5. It is in this connection that it is necessary to refer to the tape-recorded conversation. The 1st respondent had stated before the High Court that the transcript of the tape-recorded conversation can be taken as correct in so far as what he had spoken was concerned. The other person concerned in the tape-recorded conversation was Bhagwant Singh, the husband of the 2nd respondent, who was also her advocate before the High Court. Though he admitted his part in the conversation it would not be admissible in evidence because he was not examined as a witness. What he has stated there cannot be taken as an admission on behalf of the 2nd respondent. Such admission can only relate to matters in issue before the Court, admissions prejudicial to the case of the 2nd respondent. Leaving such questions aside for the moment one thing that is obvious is that Ext. P.W.1/4 had reached the hands of the 2nd respondent during the course of the trial and the evidence of Bedi Raghbir Singh that Nichhatar Singh gave it to him to be produced in the Court is not true. This conversation was relied upon by the learned advocate appearing on behalf of the 1st respondent as establishing that the 1st respondent was surprised and bewildered at the fact that Ext. P.W.1/4 bore his signature. We can see no such indication. It is to be remembered that when this conversation was being tape-recorded Bhagwant Singh was not aware of it and therefore was talking freely what was in his mind whereas the 1st respondent was quite conscious of what was going on and that he was merely laying a trap in order to trap Bhagwant Singh into saying something in his (1st respondent's) favour without being aware of it. The tape-recorded conversation is absolutely unhelpful to the 1st respondent's case.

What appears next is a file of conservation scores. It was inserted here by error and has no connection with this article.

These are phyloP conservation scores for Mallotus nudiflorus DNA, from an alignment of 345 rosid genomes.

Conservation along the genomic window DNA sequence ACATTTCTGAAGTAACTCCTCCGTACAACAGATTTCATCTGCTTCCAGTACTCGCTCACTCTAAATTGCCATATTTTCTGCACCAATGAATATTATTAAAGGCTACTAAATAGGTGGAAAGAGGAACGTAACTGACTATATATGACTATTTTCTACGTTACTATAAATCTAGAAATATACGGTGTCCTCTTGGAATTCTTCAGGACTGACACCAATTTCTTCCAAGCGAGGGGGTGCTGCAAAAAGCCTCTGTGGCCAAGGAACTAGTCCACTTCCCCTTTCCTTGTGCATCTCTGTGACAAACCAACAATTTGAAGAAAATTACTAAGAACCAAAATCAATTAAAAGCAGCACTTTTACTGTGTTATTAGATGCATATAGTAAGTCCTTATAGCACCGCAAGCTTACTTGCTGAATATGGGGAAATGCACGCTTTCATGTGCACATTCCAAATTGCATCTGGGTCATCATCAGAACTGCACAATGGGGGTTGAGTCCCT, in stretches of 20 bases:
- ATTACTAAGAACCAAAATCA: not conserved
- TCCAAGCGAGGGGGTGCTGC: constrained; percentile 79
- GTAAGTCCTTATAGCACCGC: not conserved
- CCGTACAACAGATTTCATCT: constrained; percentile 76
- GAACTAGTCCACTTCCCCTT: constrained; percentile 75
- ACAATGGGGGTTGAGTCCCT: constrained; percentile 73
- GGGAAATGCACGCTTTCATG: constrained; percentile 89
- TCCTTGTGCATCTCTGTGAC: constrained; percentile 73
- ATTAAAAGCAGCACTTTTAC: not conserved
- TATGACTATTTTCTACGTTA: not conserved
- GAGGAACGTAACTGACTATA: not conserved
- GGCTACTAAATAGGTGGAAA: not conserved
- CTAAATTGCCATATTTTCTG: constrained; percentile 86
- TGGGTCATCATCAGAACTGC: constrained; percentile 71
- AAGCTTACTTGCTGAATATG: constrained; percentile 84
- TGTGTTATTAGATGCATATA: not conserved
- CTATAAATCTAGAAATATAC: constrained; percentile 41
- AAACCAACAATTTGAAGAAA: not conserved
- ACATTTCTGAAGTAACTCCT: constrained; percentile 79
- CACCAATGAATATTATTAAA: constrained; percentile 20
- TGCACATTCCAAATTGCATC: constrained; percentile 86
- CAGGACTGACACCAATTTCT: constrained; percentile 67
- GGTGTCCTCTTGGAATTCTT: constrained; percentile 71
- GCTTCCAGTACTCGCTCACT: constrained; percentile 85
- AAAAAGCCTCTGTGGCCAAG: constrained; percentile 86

6. Though there are certain suspicious features in this case which the learned advocate for the 1st respondent tried to magnify and blow out of all proportion so as to obscure the real picture, we are satisfied that the central point in the case as to the responsibility of the 1st respondent in getting the offending poster printed has been established beyond all reasonable doubt. Once that is done the question of distribution falls into its proper place.